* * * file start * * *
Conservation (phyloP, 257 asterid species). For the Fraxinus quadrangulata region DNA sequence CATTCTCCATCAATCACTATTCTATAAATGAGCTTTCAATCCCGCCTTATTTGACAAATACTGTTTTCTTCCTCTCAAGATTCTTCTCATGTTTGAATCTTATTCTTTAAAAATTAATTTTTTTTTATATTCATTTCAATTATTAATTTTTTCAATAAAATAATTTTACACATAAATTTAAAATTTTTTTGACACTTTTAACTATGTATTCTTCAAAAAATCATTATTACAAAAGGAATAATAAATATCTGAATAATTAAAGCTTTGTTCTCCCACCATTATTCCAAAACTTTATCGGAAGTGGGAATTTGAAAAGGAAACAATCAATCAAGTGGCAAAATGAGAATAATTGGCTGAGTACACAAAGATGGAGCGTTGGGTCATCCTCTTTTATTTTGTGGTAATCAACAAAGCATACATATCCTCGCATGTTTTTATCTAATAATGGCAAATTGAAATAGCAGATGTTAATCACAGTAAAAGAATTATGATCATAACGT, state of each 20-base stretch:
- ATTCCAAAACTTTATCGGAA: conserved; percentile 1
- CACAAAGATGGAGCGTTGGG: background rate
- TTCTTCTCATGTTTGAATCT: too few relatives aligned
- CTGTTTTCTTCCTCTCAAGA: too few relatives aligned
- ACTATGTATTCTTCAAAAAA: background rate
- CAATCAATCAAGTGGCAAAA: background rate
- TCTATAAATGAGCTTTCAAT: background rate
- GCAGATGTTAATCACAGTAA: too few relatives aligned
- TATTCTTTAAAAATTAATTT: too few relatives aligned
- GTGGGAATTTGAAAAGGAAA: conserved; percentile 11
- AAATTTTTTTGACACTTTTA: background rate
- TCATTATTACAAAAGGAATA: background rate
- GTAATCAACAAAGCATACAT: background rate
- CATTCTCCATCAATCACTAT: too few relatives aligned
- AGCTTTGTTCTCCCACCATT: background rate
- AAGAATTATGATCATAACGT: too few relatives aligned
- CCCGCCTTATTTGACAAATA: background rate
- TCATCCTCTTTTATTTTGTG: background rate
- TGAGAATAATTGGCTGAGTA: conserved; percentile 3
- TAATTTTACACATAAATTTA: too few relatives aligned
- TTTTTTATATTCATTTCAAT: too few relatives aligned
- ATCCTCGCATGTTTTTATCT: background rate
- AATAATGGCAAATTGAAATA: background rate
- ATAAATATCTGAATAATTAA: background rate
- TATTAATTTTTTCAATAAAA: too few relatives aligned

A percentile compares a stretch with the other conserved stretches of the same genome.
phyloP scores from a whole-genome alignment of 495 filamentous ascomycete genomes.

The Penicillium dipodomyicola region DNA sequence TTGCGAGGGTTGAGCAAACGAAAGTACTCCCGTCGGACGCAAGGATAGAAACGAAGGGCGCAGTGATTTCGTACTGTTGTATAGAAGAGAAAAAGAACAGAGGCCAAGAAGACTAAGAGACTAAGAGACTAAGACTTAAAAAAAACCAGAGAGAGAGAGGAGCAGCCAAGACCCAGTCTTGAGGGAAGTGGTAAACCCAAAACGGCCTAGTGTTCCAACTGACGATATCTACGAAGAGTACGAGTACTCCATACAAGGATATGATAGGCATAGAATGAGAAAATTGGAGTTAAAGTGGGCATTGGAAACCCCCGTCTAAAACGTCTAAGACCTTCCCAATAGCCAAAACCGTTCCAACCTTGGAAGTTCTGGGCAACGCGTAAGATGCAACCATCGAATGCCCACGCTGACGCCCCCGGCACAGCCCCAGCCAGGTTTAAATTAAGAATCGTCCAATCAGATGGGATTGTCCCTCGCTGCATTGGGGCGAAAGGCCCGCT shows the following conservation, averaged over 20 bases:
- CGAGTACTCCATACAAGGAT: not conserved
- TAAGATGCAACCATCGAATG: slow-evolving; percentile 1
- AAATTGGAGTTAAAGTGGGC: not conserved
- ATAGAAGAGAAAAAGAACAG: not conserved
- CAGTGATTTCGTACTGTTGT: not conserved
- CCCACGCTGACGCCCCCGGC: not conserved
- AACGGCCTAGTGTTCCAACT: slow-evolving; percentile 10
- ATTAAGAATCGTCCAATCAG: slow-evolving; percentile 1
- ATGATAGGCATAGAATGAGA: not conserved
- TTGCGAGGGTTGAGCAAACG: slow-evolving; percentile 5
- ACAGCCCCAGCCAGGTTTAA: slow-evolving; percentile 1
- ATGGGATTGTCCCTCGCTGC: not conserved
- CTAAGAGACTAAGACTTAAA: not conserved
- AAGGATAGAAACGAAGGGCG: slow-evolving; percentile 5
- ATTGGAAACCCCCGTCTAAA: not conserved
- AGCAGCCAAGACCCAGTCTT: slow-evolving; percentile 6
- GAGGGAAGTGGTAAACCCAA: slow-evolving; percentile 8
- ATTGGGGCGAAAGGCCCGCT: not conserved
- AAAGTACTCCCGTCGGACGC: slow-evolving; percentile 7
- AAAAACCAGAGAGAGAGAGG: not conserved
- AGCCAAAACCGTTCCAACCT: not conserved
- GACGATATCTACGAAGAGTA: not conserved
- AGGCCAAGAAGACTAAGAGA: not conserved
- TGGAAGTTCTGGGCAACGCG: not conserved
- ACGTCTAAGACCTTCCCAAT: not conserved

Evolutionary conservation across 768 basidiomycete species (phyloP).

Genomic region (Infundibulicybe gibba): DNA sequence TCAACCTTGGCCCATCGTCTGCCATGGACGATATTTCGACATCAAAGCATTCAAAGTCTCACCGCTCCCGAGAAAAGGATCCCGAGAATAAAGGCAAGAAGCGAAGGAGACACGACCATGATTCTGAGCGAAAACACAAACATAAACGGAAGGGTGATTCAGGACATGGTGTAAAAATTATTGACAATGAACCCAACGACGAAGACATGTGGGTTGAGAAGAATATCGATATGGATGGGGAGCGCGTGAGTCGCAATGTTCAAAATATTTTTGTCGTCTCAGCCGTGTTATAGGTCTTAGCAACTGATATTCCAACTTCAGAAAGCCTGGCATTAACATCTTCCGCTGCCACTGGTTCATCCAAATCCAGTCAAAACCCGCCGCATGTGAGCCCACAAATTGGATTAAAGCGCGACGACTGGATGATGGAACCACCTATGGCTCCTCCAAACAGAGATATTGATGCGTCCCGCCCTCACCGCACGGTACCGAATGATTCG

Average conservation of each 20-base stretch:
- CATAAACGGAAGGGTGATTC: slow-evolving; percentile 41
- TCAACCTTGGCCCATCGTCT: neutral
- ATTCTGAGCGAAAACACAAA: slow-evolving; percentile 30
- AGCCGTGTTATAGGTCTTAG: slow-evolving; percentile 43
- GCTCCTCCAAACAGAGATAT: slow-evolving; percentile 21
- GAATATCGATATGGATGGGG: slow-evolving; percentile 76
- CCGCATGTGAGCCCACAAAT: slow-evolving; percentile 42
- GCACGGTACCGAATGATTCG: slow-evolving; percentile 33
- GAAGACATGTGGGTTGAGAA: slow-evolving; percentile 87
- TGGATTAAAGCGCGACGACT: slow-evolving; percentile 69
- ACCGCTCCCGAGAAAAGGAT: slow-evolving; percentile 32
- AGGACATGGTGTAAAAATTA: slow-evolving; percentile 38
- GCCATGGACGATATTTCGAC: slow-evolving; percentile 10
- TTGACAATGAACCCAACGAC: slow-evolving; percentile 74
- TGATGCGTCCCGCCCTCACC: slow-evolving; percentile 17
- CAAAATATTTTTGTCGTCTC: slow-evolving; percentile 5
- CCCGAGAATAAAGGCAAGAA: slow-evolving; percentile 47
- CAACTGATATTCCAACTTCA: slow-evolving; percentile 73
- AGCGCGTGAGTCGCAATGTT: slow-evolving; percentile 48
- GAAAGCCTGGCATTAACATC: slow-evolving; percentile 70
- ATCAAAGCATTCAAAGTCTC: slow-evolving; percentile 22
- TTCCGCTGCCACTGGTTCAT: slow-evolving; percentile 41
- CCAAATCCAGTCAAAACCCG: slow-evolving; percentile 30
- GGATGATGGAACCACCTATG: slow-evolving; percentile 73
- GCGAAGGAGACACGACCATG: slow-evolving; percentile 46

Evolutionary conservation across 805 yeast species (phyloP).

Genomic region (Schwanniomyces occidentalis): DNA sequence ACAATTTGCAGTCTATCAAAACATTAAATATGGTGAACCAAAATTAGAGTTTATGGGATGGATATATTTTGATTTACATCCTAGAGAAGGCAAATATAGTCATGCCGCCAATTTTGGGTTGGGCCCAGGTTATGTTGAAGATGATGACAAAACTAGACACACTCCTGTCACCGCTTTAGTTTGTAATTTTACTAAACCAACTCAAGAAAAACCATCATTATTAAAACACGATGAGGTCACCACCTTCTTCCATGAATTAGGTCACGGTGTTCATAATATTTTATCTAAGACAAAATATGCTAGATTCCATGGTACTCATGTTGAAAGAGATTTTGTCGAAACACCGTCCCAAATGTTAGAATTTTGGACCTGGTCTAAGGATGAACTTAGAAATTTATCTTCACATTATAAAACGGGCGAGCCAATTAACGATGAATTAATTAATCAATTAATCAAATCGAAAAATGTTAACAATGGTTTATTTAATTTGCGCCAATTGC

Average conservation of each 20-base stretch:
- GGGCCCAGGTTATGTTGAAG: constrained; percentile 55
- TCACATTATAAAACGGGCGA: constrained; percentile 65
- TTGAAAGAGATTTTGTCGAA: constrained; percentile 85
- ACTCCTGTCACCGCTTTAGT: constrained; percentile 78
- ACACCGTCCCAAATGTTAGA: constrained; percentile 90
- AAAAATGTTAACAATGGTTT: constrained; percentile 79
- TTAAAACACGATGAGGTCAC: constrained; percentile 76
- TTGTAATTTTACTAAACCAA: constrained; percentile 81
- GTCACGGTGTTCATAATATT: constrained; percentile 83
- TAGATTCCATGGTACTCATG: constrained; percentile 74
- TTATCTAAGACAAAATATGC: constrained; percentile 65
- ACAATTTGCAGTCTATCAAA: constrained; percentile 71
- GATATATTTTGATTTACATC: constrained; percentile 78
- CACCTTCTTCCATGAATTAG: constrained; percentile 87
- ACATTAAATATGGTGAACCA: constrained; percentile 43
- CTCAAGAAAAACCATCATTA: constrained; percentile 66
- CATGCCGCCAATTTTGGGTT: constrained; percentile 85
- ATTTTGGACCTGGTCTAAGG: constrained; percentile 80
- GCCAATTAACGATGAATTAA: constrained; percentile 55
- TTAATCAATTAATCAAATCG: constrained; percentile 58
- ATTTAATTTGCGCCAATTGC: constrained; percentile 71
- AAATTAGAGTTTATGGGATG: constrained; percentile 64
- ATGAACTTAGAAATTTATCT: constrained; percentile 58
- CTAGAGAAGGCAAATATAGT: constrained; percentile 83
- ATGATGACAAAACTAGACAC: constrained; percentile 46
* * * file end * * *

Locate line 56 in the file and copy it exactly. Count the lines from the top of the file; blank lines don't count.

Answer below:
Genomic region (Infundibulicybe gibba): DNA sequence TCAACCTTGGCCCATCGTCTGCCATGGACGATATTTCGACATCAAAGCATTCAAAGTCTCACCGCTCCCGAGAAAAGGATCCCGAGAATAAAGGCAAGAAGCGAAGGAGACACGACCATGATTCTGAGCGAAAACACAAACATAAACGGAAGGGTGATTCAGGACATGGTGTAAAAATTATTGACAATGAACCCAACGACGAAGACATGTGGGTTGAGAAGAATATCGATATGGATGGGGAGCGCGTGAGTCGCAATGTTCAAAATATTTTTGTCGTCTCAGCCGTGTTATAGGTCTTAGCAACTGATATTCCAACTTCAGAAAGCCTGGCATTAACATCTTCCGCTGCCACTGGTTCATCCAAATCCAGTCAAAACCCGCCGCATGTGAGCCCACAAATTGGATTAAAGCGCGACGACTGGATGATGGAACCACCTATGGCTCCTCCAAACAGAGATATTGATGCGTCCCGCCCTCACCGCACGGTACCGAATGATTCG